Tuesday, October 21, 2014

Ebola or A Case Study in Selfishness

During halftime of the football game Sunday night, I switched channels and stumbled upon some local news - the lead story of which was a school in New Jersey where parents were up in arms because two kids from Rwanda were supposed to start school Monday. Parents were scared of Ebola. The school sure didn't help matters, saying they were following the state recommended guidelines for monitoring, even planning to take the kids' temperature three times a day.

Not once was it mentioned that Rwanda is roughly as close to the ebola outbreak as Madrid. If there were two new students from Spain would the paranoia be so high? Stories since have presented a bit more of an even perspective, but the interest in the US and the slant of media coverage is an embarrassment to all of us.

Exactly three people in the US have ebola: one guy who didn't get screened properly (partly his own fault) and two nurses who helped him in the hospital. Ebola is deadly and spreads more easily than most serious diseases, but it's not airborne, you can't just breathe it in.

What's more - and this is where it gets more than a bit sad - thousands of Africans have contracted ebola; thousands have died. They're predicting a lot more before they get the disease under control. This is a real and dangerous crisis - just not for Americans.

As rich Westerners, we're protected from a lot of tragedy considered normal in large parts of the world. Yet we always find ways to make even the most remote problems about us. I mean, I guess that's the human condition, right - asking "How does this affect me?" But, c'mon people, can we focus on reality as opposed to possibility?

I read an awesome article today entitled "How Did Nigeria Quash Its Ebola Outbreak So Quickly?" A great read, but my first thought seeing the title? I didn't even know Nigeria had contained its outbreak. Shouldn't this be headlining our news instead of encouraging the self-centered fear that leads to - I'll just say it - racially (or at least ethnically) tinged paranoia.

I know it's en vogue to believe the US government is completely useless, paralyzed, and incapable of handling anything - but honestly, Nigeria is tackling this thing. Nigeria recently had a finance minister discover $20b (with a b) worth of oil revenue unaccounted for - when he brought this up to the President, the President fired him. No one has spoken of it since. Twenty billion might be what our government spends on toilet paper each month, but it amounts to a third of Nigeria's oil revenue (which in turn accounts for 70% of the government budget in the 7th most populous country on earth). THIS government is handling ebola well. I'm pretty sure, despite all the useless haranguing of CDC officials by Congress (because of course three days in DC is more important than actually handling a disease response), our nation can manage to contain the problem.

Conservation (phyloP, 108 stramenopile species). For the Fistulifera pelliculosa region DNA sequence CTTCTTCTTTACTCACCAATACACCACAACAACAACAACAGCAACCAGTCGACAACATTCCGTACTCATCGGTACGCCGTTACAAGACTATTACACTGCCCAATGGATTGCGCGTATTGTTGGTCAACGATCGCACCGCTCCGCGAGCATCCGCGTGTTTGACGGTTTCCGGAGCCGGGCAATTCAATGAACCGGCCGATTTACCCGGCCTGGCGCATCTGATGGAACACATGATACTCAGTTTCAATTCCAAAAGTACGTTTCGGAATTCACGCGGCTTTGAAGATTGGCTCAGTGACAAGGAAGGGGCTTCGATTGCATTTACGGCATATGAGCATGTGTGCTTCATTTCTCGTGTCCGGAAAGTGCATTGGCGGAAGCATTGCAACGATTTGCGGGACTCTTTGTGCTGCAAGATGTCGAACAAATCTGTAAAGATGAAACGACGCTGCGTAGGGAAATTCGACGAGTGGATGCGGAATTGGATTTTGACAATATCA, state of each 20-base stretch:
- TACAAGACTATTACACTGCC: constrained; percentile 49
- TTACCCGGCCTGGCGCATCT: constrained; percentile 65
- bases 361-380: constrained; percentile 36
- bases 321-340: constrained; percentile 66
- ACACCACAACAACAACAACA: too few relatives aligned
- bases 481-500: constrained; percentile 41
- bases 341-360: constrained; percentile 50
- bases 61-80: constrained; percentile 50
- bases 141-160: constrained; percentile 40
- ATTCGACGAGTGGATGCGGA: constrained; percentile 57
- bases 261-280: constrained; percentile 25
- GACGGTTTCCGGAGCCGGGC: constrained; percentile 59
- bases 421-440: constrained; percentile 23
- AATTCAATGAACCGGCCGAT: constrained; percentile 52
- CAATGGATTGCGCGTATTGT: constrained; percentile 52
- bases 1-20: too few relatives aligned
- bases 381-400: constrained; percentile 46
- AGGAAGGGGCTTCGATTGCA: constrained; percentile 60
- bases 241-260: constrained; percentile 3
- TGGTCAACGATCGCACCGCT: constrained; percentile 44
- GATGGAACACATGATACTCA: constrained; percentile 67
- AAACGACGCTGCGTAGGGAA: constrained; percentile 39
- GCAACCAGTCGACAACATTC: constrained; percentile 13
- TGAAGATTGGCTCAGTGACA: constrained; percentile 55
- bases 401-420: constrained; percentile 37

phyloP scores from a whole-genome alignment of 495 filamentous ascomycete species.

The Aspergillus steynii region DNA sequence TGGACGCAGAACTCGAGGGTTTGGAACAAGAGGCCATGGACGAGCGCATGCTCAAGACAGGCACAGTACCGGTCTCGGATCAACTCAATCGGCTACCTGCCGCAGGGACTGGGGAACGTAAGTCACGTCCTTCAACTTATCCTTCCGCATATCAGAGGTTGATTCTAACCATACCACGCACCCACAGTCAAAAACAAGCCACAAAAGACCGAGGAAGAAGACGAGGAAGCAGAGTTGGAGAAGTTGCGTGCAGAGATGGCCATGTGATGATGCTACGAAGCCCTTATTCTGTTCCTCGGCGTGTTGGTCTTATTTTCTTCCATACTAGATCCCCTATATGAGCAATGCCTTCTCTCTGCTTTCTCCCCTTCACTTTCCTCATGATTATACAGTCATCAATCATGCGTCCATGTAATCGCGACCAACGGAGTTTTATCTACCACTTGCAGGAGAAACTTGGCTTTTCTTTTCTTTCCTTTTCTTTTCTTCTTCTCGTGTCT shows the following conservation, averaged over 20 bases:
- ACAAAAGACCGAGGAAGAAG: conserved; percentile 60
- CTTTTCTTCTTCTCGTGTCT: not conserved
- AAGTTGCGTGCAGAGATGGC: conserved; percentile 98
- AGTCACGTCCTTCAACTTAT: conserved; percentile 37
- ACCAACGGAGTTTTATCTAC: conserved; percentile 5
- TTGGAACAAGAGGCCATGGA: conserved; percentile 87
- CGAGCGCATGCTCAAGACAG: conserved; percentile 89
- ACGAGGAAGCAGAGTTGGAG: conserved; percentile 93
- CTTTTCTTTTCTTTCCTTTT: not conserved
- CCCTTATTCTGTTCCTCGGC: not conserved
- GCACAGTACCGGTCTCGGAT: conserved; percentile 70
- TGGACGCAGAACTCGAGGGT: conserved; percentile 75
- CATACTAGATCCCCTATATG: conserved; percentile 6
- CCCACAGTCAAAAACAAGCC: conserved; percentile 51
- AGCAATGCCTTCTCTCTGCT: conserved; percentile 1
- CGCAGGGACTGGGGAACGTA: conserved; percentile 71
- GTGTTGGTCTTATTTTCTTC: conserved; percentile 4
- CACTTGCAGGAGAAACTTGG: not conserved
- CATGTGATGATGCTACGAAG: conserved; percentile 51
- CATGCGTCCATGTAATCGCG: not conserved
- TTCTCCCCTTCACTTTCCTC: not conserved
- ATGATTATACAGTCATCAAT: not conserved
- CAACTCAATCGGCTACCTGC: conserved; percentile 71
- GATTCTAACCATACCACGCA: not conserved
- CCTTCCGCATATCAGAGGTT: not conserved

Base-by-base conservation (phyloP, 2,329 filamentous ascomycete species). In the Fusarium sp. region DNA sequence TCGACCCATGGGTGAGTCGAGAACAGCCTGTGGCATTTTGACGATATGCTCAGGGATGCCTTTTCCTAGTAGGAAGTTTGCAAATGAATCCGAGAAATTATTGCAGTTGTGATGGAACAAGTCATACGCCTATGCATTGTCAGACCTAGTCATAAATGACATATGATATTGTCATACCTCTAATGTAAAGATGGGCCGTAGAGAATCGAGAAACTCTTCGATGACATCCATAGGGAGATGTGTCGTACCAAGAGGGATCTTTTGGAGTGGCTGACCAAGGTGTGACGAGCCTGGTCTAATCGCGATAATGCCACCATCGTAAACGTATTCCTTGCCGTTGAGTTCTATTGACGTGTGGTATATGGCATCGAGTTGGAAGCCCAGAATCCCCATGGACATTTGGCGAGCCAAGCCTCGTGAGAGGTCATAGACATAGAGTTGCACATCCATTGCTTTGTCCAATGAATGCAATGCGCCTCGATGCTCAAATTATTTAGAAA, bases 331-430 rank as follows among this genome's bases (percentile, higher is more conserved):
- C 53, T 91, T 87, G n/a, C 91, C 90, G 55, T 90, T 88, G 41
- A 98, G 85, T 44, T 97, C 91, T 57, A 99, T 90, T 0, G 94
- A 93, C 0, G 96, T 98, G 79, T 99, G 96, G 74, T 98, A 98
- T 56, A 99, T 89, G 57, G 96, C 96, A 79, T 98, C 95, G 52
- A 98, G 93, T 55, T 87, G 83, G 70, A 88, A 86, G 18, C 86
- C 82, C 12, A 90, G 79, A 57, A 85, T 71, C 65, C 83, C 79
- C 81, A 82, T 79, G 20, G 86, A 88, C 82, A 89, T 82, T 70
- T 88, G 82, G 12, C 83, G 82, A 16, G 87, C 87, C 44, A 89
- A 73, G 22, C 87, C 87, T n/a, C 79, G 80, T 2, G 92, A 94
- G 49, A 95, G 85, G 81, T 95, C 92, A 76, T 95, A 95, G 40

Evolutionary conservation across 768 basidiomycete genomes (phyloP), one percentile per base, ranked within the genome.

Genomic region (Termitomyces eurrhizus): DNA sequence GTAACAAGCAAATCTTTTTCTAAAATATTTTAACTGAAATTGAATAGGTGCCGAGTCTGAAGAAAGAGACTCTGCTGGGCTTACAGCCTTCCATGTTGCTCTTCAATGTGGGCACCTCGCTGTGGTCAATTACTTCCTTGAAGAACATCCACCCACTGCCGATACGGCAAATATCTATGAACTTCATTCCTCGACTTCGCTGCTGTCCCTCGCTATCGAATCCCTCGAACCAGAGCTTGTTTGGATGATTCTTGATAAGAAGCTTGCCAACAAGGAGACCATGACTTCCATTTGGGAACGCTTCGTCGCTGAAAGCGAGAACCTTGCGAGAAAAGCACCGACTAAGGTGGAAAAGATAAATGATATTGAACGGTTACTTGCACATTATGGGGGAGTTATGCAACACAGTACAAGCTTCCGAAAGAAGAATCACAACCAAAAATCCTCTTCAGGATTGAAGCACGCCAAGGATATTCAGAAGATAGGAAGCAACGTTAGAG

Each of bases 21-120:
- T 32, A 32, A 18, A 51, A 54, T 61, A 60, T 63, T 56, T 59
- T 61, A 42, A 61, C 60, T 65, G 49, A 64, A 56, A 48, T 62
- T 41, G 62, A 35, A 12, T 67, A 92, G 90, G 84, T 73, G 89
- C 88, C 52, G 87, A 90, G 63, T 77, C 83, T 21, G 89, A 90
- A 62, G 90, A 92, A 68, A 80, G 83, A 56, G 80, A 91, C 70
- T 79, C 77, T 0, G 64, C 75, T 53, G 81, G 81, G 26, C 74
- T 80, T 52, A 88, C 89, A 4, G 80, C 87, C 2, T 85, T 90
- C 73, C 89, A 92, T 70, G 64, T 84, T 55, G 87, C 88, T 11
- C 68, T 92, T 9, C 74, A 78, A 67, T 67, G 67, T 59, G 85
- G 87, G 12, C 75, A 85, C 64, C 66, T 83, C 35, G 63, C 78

There are no direct flights between the US and affected African countries (save two routes going less than daily to Lagos, Nigeria - a port city hundreds of miles from the CONTAINED outbreak area).

I'm not saying you should ignore the (extremely slim) possibility you might catch ebola. If you want to be concerned, please do. Washing hands and being careful with personal interactions will keep you healthier and avoid spreading diseases - things that will come in handy as we enter flu season, a disease far more contagious and from which more than one person in the US will die in the next few months.

Yep. Flu. We all know it's out there and yet we somehow manage to be vigilant without scaring the heck out of our children and making some immigrant family needlessly keep their kids home from school for a month (again, Rwanda is about the same distance from Liberia as Miami is from Seattle).

In closing:

It is ok to be concerned about your friends and loved ones catching a deadly disease; it is not ok to be more concerned about their potential illness than the actual illness of thousands of people in immediate danger.

It is ok to be concerned about your friends and loved ones catching a deadly disease; it is not ok to act before you think. That harms other people. It brings you some sense of peace and security at real cost to other people. That's not ok.

No comments: